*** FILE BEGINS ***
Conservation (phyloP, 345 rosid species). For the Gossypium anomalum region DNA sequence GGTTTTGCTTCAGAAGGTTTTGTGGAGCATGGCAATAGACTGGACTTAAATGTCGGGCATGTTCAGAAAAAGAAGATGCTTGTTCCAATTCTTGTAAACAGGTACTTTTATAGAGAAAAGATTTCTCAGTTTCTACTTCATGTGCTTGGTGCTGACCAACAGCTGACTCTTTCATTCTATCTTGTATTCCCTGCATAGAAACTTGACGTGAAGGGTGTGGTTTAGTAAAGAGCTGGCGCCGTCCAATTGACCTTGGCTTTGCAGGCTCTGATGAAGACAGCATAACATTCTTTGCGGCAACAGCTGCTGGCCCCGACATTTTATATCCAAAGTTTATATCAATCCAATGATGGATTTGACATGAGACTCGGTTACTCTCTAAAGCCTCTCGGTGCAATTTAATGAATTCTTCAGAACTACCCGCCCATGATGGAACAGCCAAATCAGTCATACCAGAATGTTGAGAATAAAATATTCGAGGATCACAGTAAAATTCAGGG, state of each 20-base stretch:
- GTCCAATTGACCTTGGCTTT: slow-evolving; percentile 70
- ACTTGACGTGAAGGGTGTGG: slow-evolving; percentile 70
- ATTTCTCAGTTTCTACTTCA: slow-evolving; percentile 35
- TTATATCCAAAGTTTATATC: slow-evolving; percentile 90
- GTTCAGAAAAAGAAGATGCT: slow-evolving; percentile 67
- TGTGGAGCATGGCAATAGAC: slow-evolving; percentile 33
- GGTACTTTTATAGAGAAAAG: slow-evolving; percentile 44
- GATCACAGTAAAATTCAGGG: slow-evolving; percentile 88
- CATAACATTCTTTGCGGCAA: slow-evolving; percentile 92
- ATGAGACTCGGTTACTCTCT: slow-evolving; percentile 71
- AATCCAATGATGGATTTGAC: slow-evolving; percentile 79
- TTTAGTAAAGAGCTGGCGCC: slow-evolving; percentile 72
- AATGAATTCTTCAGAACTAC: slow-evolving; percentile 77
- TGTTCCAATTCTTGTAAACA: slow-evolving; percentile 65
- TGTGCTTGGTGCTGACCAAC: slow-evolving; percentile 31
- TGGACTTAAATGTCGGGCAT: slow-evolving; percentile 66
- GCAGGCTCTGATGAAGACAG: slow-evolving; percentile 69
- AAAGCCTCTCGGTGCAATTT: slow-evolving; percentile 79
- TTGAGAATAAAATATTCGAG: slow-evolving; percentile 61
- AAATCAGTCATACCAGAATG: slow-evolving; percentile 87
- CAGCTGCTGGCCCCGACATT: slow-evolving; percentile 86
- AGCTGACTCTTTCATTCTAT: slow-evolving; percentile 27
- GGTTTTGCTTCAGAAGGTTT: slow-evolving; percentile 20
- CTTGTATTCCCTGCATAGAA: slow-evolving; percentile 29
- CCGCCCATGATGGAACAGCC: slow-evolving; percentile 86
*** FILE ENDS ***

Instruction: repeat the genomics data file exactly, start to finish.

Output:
Conservation (phyloP, 345 rosid species). For the Gossypium anomalum region DNA sequence GGTTTTGCTTCAGAAGGTTTTGTGGAGCATGGCAATAGACTGGACTTAAATGTCGGGCATGTTCAGAAAAAGAAGATGCTTGTTCCAATTCTTGTAAACAGGTACTTTTATAGAGAAAAGATTTCTCAGTTTCTACTTCATGTGCTTGGTGCTGACCAACAGCTGACTCTTTCATTCTATCTTGTATTCCCTGCATAGAAACTTGACGTGAAGGGTGTGGTTTAGTAAAGAGCTGGCGCCGTCCAATTGACCTTGGCTTTGCAGGCTCTGATGAAGACAGCATAACATTCTTTGCGGCAACAGCTGCTGGCCCCGACATTTTATATCCAAAGTTTATATCAATCCAATGATGGATTTGACATGAGACTCGGTTACTCTCTAAAGCCTCTCGGTGCAATTTAATGAATTCTTCAGAACTACCCGCCCATGATGGAACAGCCAAATCAGTCATACCAGAATGTTGAGAATAAAATATTCGAGGATCACAGTAAAATTCAGGG, state of each 20-base stretch:
- GTCCAATTGACCTTGGCTTT: slow-evolving; percentile 70
- ACTTGACGTGAAGGGTGTGG: slow-evolving; percentile 70
- ATTTCTCAGTTTCTACTTCA: slow-evolving; percentile 35
- TTATATCCAAAGTTTATATC: slow-evolving; percentile 90
- GTTCAGAAAAAGAAGATGCT: slow-evolving; percentile 67
- TGTGGAGCATGGCAATAGAC: slow-evolving; percentile 33
- GGTACTTTTATAGAGAAAAG: slow-evolving; percentile 44
- GATCACAGTAAAATTCAGGG: slow-evolving; percentile 88
- CATAACATTCTTTGCGGCAA: slow-evolving; percentile 92
- ATGAGACTCGGTTACTCTCT: slow-evolving; percentile 71
- AATCCAATGATGGATTTGAC: slow-evolving; percentile 79
- TTTAGTAAAGAGCTGGCGCC: slow-evolving; percentile 72
- AATGAATTCTTCAGAACTAC: slow-evolving; percentile 77
- TGTTCCAATTCTTGTAAACA: slow-evolving; percentile 65
- TGTGCTTGGTGCTGACCAAC: slow-evolving; percentile 31
- TGGACTTAAATGTCGGGCAT: slow-evolving; percentile 66
- GCAGGCTCTGATGAAGACAG: slow-evolving; percentile 69
- AAAGCCTCTCGGTGCAATTT: slow-evolving; percentile 79
- TTGAGAATAAAATATTCGAG: slow-evolving; percentile 61
- AAATCAGTCATACCAGAATG: slow-evolving; percentile 87
- CAGCTGCTGGCCCCGACATT: slow-evolving; percentile 86
- AGCTGACTCTTTCATTCTAT: slow-evolving; percentile 27
- GGTTTTGCTTCAGAAGGTTT: slow-evolving; percentile 20
- CTTGTATTCCCTGCATAGAA: slow-evolving; percentile 29
- CCGCCCATGATGGAACAGCC: slow-evolving; percentile 86